Leslie Schoenfeld, Outside Coordinator
Wyatt McMillian, T.R.U.S.T. Fellow, Health Fair Chairman
The San Quentin Health Fair has awakened the hearts and minds of many, including inmates, health providers, and volunteers. Each year over 1,000 inmates receive information and services at the Health Fair. The impact has been great and unanticipated in many ways.
Originally, the main beneficiaries of the event were anticipated to be the T.R.U.S.T. Fellows and the inmate community at San Quentin. It quickly became clear, however, that the beneficiaries of the Health Fair encompassed not only the men behind bars, but also the volunteers who serve, listen, and care for the men, one day a year.
How We Got Here
The San Quentin Health Fair dates back to 2003. Arnold Perkins of the Alameda County Public Health Department (ACPHD) founded it with the T.R.U.S.T. Fellows of San Quentin State Prison with Michael Shaw and Dr. Arnold Chavez supporting the effort.
The Fair was started during a time when one inmate per week was dying in state prisons due to medical malpractice or neglect.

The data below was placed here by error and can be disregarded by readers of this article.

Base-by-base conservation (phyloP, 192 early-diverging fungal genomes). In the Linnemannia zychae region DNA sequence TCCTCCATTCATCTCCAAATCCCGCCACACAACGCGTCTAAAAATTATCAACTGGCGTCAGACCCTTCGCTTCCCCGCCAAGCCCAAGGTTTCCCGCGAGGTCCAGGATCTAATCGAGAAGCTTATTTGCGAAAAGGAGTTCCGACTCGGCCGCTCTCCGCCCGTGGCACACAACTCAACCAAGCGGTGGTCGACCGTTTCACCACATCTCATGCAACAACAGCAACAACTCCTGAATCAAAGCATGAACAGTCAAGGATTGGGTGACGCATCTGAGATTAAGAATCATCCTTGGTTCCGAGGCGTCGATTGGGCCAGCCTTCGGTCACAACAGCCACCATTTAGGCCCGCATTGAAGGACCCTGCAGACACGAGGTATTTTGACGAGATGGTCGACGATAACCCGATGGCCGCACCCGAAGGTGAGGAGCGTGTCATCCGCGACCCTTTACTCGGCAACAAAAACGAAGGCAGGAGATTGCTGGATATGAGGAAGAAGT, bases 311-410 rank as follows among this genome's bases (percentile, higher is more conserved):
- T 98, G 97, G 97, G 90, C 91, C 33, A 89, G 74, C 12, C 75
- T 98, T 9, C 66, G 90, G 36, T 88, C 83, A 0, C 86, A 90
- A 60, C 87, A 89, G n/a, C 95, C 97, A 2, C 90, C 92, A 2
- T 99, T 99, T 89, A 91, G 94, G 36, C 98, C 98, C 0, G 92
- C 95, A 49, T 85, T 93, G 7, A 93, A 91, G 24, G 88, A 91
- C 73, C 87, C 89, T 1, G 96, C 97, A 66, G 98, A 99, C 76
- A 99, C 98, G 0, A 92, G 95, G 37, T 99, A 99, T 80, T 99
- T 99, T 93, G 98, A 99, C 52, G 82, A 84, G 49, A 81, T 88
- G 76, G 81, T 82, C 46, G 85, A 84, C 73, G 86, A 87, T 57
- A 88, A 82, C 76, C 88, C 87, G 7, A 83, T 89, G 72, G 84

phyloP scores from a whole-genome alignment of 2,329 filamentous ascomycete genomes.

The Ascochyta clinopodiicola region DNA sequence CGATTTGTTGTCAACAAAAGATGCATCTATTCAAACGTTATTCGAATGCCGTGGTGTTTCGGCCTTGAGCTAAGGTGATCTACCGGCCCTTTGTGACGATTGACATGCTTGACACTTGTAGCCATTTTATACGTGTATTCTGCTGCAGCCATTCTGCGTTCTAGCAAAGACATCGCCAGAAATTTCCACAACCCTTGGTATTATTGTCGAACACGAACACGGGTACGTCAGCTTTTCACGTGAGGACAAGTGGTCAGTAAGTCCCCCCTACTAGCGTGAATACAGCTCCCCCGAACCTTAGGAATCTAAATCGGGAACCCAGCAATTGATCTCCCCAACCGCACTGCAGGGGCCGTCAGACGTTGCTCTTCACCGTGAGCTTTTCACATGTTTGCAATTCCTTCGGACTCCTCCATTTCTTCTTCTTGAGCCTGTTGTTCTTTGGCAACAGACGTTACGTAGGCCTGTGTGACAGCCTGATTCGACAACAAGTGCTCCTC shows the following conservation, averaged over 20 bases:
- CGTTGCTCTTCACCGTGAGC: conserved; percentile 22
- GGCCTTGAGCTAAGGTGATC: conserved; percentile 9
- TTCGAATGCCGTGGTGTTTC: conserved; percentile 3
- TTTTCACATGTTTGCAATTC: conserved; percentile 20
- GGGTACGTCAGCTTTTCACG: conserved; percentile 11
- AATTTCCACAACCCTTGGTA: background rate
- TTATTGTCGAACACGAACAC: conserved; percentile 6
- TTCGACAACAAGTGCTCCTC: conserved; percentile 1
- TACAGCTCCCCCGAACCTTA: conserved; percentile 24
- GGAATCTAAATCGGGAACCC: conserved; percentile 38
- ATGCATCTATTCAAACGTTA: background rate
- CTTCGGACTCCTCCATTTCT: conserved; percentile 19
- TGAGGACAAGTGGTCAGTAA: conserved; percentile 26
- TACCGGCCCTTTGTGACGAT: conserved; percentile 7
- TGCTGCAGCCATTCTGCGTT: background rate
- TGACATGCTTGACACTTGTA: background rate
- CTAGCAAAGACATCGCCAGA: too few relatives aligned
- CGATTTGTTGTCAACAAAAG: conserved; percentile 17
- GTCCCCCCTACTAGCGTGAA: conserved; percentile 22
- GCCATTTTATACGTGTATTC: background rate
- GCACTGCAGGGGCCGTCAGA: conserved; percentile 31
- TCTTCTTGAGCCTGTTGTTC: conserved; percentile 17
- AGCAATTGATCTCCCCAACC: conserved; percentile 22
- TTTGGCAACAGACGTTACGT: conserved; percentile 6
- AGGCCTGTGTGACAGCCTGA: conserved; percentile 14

The idea was to start a Health Fair at San Quentin with ACPHD staff and volunteers providing health education and health-related services to inmates. Initially, there was limited engagement by state prison staff and prison health officials, but over the years, this has become a collaborative event run by partners and hundreds of volunteers. Preparation for this one day event is a year-long process.
Mildred Crear, former Bay Area Black Nurses Association (BABNA) President, and Larry Vitale, SF State Nursing Professor, have been participants in the Fair since its inception.
The Health Fair Today
The Alameda County Public Health Department (ACPHD) and Centerforce continue to partner with the San Quentin State Prison to host a vital health fair for the general inmate population. Beginning in 2019, the Asian Prisoner Support Committee (APSC) has stepped up to provide both financial and outside volunteer support to benefit the Health Fair.
Steve Emerick and Madeline Tenney are staff members of San Quentin who consistently provide a smooth interface between the prison administration, custody officers, and the volunteers as we take over many areas of the prison grounds including the gym, the yard, educational buildings, and more. Security is guaranteed.
The San Quentin Health Fair aims to:
Improve the health status of incarcerated men
Inform and encourage preventive health practices among incarcerated men
Encourage men to be health advocates within their sphere of influence
Testing and activities include:
Blood Pressure Monitoring
Hearing and Vision Testing
Dental Hygiene Education
Ear Seed Acupuncture
Spiritual Healing and Drumming
Educational booths and lectures include:
Advance Directive Assistance